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Re: Legal and liability - using my stamp

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Mark:

Others have offered good things to think about...both those from smaller
firms (i.e. sole practitioners) and larger firms (see Stan's comments).

I would say that Stan and Jason offered some good comments from a larger
firm perspective.

Some other things to keep in mind...

1) E&O insurance does absolutely NOTHING for your license.  As some have
hinted at, it will only protect your financial "tushie".  There is NOTHING
to protect your license except doing good engineering.  And, if you lose
your license, then you have problems with ALL states, as they are DARN
good about transmitting and "trusting" board enforcement actions, but have
trouble transmitting and/or "trusting" reference/job/school verification
for the purposes of getting a license by reciprosity (i.e. you fillout the
same forms 50 times if you want to be licensed in every state...unless you
do the NCEES records program).

2) I think think that Stan overstated the issue of who seals drawings
(i.e. responsible charge) just a hair.  While he is basically on point, it
is important to realize that each state can have slightly different
requirement/rules in this area.  I think Bill Sherman is a little closer
on target.  You need to be aware of what each state that you are licensed
in requires.  Some are rather lax (or non-specific), while others are very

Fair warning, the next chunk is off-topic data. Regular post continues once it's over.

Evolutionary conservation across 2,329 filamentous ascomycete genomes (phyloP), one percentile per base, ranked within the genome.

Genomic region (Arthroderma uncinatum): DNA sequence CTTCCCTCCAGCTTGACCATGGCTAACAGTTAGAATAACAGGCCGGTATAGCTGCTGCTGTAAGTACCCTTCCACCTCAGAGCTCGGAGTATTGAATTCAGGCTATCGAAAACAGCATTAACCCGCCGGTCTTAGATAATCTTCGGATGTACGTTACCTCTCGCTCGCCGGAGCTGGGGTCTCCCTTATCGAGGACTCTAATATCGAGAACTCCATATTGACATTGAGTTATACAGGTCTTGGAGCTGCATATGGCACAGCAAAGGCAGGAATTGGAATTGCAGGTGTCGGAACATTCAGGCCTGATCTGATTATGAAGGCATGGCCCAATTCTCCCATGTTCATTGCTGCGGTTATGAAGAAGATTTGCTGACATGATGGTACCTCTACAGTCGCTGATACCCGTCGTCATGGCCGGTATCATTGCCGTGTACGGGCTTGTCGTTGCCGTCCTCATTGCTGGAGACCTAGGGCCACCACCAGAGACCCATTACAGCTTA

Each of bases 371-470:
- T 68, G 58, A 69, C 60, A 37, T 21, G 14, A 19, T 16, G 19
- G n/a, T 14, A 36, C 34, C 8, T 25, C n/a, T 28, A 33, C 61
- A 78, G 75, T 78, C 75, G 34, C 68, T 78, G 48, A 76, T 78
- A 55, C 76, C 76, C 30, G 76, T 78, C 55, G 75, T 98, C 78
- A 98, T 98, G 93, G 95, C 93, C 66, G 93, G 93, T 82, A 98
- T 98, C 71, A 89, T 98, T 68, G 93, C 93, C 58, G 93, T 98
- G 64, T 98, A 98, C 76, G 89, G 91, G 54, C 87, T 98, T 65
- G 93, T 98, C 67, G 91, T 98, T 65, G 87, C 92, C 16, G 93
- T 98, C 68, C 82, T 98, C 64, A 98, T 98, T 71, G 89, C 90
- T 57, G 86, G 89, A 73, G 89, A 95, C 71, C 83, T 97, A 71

strict and specific.

3) If you are officially sealing on behalf of the company (i.e. the
company offers professional services that you are providing as a company
employee), then many states have additional rules about how the company
needs to be setup (i.e. ownership).  I believe a couple people have
mentioned this.  This has two main impacts...first, more fees (for the
company)...but also, many states require a certain number of the
owners/principles be licensed.  To my understanding, New York require ALL
owners of the company to be licensed.  Michigan requires 2/3 of the
principles to be licensed (but carefully review how they define
principles...not necessarily owners, but could be non-owning company
officers).  To me, the intent of this provision is that engineering
decisions cannot (should not) be overridden by non-licensed individuals
due to financial reason rather than engineering reasons.

HTH,

Scott
Adrian, MI

On Tue, 8 Jun 2004 Markajohn(--nospam--at)cs.com wrote:

> Thanks to all who responded.  Very educational.
>
> So far, several people have said that insurance is of questionable use and
> may even be a bad idea.  There is also the discussion about who should stamp
> what. Also, there is risk, including lifetime liability and "prior acts"
> liability.  If the risk is not dealt with by insurance, or even if it is, it should be
> compensated for with a decent salary, partial ownership, etc.
>
> Now I have some things to talk to my firm about.  What a great list.
>
> Thanks All,
> Mark Johnson
>
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